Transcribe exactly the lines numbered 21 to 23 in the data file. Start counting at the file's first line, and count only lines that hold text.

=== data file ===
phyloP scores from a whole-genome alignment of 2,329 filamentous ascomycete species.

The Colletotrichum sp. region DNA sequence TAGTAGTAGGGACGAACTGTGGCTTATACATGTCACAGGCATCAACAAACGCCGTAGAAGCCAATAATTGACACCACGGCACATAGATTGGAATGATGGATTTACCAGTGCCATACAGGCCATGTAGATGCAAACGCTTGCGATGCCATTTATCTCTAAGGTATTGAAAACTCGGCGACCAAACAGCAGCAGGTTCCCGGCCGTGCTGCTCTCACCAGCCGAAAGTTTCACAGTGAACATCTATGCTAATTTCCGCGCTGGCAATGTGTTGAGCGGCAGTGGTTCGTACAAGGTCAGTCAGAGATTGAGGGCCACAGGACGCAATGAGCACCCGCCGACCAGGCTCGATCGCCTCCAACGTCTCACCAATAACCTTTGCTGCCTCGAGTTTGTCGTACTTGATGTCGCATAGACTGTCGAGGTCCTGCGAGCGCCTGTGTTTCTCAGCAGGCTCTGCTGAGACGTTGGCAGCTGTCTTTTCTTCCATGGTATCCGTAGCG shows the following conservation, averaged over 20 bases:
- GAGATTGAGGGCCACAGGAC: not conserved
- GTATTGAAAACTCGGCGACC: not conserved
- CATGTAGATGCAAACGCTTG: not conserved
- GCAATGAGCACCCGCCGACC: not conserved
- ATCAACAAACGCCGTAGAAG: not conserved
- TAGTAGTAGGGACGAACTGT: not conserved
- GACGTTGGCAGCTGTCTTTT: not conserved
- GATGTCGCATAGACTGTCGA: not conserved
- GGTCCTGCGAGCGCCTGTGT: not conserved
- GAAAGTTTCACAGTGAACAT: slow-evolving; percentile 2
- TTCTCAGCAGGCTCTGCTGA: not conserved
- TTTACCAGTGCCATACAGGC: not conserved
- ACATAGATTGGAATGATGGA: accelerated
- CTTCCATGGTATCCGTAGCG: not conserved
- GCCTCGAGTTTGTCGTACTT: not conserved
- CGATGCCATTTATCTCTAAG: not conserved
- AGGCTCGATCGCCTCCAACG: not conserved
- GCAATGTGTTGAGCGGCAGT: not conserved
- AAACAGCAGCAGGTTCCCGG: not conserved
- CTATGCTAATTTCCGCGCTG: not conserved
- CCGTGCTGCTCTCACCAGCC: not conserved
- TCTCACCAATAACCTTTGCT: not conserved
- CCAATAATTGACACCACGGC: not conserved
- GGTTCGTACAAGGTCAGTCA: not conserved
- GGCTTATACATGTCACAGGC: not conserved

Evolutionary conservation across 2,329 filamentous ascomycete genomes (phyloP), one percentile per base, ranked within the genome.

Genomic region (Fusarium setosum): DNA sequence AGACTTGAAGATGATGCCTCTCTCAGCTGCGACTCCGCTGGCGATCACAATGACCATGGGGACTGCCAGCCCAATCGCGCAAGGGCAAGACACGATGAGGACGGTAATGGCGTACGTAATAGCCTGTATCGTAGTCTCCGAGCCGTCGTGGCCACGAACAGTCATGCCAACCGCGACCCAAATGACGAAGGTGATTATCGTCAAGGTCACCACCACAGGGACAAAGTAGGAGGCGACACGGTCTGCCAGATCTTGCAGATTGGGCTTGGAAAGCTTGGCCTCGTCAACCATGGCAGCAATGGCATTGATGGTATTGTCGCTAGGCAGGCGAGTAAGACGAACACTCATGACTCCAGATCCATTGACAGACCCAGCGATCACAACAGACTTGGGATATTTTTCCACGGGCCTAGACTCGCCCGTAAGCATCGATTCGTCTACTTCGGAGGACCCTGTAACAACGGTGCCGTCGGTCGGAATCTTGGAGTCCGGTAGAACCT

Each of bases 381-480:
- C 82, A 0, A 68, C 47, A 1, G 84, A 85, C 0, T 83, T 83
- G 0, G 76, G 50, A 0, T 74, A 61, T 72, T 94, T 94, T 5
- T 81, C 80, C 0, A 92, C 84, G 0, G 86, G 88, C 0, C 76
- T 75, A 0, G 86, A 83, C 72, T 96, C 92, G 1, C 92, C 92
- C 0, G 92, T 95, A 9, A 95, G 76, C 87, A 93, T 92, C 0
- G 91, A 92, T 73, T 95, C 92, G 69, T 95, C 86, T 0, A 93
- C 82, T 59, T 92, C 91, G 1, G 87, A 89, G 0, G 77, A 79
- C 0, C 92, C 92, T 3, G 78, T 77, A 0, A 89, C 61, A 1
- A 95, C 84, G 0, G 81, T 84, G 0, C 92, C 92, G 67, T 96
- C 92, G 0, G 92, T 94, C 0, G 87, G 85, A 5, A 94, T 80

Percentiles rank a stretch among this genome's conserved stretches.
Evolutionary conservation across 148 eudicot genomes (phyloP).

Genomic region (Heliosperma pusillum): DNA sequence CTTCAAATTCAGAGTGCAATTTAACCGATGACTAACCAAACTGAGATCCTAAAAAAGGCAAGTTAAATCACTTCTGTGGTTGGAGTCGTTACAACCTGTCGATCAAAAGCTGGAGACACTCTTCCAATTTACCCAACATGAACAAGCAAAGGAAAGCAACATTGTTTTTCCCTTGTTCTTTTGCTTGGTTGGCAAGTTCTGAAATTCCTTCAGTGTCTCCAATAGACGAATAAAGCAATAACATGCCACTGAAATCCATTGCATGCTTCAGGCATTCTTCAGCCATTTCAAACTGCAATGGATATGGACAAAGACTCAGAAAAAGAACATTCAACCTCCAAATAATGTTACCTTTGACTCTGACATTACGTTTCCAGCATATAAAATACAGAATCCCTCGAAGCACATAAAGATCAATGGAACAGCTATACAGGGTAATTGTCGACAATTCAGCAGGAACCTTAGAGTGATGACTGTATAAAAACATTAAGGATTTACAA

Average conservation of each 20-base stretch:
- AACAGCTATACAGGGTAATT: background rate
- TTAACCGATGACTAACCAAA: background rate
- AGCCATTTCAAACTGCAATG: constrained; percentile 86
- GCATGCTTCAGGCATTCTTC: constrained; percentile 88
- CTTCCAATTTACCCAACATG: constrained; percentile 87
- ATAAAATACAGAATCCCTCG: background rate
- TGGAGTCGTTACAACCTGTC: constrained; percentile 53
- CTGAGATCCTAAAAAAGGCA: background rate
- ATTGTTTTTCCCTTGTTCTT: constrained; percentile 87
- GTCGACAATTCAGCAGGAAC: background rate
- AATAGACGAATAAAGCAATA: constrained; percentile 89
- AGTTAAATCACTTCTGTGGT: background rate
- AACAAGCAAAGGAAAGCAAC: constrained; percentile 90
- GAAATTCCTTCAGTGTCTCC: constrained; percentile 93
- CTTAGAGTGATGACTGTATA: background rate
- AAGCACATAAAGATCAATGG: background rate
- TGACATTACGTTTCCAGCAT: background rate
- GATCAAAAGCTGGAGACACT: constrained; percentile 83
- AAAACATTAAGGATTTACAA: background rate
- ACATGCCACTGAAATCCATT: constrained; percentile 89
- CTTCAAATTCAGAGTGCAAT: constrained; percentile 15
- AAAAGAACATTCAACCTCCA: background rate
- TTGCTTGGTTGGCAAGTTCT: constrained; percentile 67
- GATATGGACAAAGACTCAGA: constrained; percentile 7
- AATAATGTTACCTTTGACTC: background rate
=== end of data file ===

- AAACAGCAGCAGGTTCCCGG: not conserved
- CTATGCTAATTTCCGCGCTG: not conserved
- CCGTGCTGCTCTCACCAGCC: not conserved